Rick York had a rule for the Skowhegan Area High School baseball team. No one wears any jewelry. No necklaces, earrings, bracelets of any kind. On the second day of practice last season, York noticed the purple bracelet on the wrist of then-sophomore Trey Michonski, he pointed out the rule.
It’s for my dad, Michonski said, and he showed York the plastic bracelet’s inscription. “No one fights alone.” Michonski’s father, Brian, was just a few months into his battle against pancreatic cancer.
York considered his rule, and tossed it aside. The rest of the team began wearing the bracelet, too.
“My dad’s a (cancer) survivor. When I was in college, that’s how I got through it, with my teammates behind me,” York said.
On Saturday morning in downtown Skowhegan, hundreds of people turned out to be a member of Team Michonski. More than 400 people took part, either running or walking, in the No One Fights Alone 5K.
Pancreatic cancer is a particularly evil cancer. By the time it’s detected, it’s often too late. According to information from the Lustgarten Foundation, a group working for research into pancreatic cancer diagnosis, treatment and prevention, pancreatic cancer claims the lives of 33,000 Americans each year and has just a five percent, five year survival rate.
Brian Michonski was diagnosed in January.
“We’re taking it one day at a time,” Melissa Michonski, Brian’s wife, said. Melissa scanned the parking lot full of people, ready to run or walk for her husband. The Skowhegan Area High School athletic teams participated en masse, some wearing their jerseys.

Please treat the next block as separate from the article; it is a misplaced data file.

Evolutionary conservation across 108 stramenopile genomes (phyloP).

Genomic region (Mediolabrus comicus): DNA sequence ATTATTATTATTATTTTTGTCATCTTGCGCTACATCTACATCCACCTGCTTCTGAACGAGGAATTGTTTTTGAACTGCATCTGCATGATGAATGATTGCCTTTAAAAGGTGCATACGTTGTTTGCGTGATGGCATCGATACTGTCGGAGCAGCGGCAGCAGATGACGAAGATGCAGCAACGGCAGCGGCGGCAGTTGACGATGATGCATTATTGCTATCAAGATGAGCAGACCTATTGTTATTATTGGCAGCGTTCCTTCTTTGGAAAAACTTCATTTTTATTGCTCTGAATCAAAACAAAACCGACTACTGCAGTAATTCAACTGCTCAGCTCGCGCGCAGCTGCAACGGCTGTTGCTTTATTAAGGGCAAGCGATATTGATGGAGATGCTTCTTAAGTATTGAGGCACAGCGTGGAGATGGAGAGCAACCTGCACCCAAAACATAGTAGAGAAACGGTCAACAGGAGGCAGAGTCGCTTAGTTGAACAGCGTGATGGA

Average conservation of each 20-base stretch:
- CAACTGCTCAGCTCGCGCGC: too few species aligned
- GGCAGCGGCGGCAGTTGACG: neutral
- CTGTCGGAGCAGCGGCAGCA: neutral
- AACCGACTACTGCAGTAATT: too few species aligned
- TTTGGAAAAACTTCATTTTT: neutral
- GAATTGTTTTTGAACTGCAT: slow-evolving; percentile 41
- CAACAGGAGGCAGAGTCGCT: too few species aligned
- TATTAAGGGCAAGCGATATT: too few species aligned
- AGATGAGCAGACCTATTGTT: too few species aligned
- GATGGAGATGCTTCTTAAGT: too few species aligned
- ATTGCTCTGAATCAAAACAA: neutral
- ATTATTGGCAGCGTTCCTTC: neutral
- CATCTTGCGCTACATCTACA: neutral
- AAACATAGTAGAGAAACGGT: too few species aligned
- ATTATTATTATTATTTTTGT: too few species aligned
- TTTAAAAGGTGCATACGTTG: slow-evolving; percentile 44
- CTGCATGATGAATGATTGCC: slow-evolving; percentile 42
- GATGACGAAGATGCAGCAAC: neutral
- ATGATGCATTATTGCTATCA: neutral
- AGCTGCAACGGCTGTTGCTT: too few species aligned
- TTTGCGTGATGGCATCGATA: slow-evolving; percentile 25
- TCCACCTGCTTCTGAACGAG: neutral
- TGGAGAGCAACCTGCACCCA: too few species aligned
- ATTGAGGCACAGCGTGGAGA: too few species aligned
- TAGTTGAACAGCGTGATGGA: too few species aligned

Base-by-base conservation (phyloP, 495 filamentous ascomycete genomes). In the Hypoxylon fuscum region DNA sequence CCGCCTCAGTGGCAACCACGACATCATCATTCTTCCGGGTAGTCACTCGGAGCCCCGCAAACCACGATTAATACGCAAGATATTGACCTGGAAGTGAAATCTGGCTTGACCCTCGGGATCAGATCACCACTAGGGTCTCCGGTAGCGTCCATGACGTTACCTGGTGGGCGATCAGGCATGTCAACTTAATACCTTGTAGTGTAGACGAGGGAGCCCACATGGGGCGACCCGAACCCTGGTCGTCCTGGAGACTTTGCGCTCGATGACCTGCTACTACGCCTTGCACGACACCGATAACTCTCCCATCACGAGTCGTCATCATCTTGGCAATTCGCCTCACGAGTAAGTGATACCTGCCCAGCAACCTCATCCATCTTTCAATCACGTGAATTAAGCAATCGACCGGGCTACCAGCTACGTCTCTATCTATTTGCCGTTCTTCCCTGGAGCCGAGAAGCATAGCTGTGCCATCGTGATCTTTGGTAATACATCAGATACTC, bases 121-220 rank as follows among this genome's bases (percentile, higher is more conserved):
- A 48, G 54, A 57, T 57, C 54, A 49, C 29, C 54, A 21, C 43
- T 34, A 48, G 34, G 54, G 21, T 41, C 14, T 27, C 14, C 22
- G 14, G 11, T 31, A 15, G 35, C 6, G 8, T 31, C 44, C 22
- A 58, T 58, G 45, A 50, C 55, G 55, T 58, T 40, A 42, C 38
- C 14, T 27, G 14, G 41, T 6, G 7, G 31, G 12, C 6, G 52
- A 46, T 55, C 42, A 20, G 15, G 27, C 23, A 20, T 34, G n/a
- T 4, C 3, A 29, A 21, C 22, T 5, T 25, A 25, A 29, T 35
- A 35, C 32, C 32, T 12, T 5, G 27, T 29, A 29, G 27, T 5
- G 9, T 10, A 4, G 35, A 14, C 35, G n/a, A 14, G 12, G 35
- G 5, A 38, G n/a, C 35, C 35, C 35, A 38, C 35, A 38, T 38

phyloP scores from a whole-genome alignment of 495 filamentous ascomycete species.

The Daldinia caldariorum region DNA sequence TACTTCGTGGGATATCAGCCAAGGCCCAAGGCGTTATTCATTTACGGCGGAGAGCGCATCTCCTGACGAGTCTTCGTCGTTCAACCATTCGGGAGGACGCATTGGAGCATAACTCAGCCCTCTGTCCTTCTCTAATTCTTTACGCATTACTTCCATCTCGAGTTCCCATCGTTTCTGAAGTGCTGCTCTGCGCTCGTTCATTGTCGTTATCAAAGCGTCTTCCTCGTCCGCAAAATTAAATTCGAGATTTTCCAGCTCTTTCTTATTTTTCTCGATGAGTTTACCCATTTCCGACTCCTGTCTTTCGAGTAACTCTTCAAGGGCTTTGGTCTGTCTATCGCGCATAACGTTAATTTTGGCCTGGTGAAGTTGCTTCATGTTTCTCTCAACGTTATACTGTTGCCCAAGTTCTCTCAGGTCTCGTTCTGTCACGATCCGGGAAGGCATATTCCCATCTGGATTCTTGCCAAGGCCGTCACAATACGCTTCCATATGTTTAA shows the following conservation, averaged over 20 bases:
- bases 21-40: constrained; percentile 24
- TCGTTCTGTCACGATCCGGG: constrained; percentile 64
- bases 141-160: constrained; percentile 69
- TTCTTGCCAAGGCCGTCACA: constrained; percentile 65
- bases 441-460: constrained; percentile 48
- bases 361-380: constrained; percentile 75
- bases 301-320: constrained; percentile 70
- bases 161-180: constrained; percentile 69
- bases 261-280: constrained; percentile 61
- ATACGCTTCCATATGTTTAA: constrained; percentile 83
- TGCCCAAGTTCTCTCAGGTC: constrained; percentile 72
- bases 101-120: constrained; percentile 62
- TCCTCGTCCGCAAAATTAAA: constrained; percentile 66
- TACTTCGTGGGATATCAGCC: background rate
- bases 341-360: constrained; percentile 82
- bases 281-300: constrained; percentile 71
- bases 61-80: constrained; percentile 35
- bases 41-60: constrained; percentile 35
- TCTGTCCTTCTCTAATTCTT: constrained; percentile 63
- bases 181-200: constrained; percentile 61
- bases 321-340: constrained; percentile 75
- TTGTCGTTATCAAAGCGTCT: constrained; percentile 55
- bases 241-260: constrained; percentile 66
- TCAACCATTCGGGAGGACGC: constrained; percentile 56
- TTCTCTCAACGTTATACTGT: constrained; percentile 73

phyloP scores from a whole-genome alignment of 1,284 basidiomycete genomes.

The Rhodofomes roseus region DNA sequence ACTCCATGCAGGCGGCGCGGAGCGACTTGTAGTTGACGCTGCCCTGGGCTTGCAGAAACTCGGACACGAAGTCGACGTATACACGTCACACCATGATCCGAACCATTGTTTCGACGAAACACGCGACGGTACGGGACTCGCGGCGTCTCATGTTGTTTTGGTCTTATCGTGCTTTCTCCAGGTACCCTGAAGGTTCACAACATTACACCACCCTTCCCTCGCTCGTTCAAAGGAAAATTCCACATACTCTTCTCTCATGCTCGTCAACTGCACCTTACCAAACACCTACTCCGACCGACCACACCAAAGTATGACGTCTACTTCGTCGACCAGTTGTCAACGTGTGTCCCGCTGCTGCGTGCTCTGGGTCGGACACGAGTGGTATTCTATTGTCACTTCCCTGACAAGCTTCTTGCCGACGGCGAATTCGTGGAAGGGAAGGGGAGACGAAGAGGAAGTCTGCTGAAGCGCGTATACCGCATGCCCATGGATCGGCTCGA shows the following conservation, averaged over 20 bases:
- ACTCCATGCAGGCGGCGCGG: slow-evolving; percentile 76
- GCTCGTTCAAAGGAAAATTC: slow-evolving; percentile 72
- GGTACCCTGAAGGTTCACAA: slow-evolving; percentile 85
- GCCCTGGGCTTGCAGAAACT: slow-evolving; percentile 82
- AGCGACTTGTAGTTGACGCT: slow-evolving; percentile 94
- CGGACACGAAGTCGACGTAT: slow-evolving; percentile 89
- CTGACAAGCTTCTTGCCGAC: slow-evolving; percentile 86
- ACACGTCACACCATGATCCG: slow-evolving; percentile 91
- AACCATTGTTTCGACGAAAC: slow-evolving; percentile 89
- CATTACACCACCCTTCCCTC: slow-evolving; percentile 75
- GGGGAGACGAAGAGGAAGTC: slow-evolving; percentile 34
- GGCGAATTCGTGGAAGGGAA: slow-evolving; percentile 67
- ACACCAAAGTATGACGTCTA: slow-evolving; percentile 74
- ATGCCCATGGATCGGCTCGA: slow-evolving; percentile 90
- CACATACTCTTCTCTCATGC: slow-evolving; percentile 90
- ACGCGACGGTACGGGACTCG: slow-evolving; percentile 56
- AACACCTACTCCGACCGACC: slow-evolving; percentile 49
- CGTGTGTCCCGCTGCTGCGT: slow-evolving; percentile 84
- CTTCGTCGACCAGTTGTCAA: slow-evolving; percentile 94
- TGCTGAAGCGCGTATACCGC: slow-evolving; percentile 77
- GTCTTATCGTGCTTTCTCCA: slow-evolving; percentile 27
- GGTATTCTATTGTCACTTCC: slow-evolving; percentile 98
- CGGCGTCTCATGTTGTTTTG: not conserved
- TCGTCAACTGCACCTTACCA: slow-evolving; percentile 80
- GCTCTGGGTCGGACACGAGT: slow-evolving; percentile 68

“Oh my word. This is amazing,” Melissa said. “This is more than I could have asked for.”
She shouldn’t have been surprised. A lifelong resident of the Skowhegan area, Brian Michonski has impacted lives in the city for years. He coached youth ice hockey and baseball for years, as his sons Gradey and Trey came up through the programs. He’s a partner in Michonski Brothers Masonry.
“He’s a fantastic guy,” York said. “With the turnout today, you know the community thinks a lot about Brian and his family.”
The No One Fights Alone 5K came together with a month of planning, and was scheduled for Saturday to coincide with a Pan Can event in Boston. Many at the Skowhegan race, including the Michonskis, wore purple, the color used to symbolize the fight against pancreatic cancer. There was a bake sale, and prizes were raffled off, but most of all, there was the race.
As runners waited to go, just after 9 a.m., race starter Tim Alberts stepped to the starting line and apologized for the delay. Some participants arrived late and had to register. As if raising more money was something for which to apologize.
The goal was to raise $5,000 for pancreatic cancer research, Melissa Michonski said. Again, she glanced around at all the people, and at her husband, who stood with friends about 10 feet away.
“I think we’re going to exceed that,” she said. “I hope Skowhegan is ready for this.”
Skowhegan was ready. No one fights alone. This community makes sure of that.
Travis Lazarczyk — 861-9242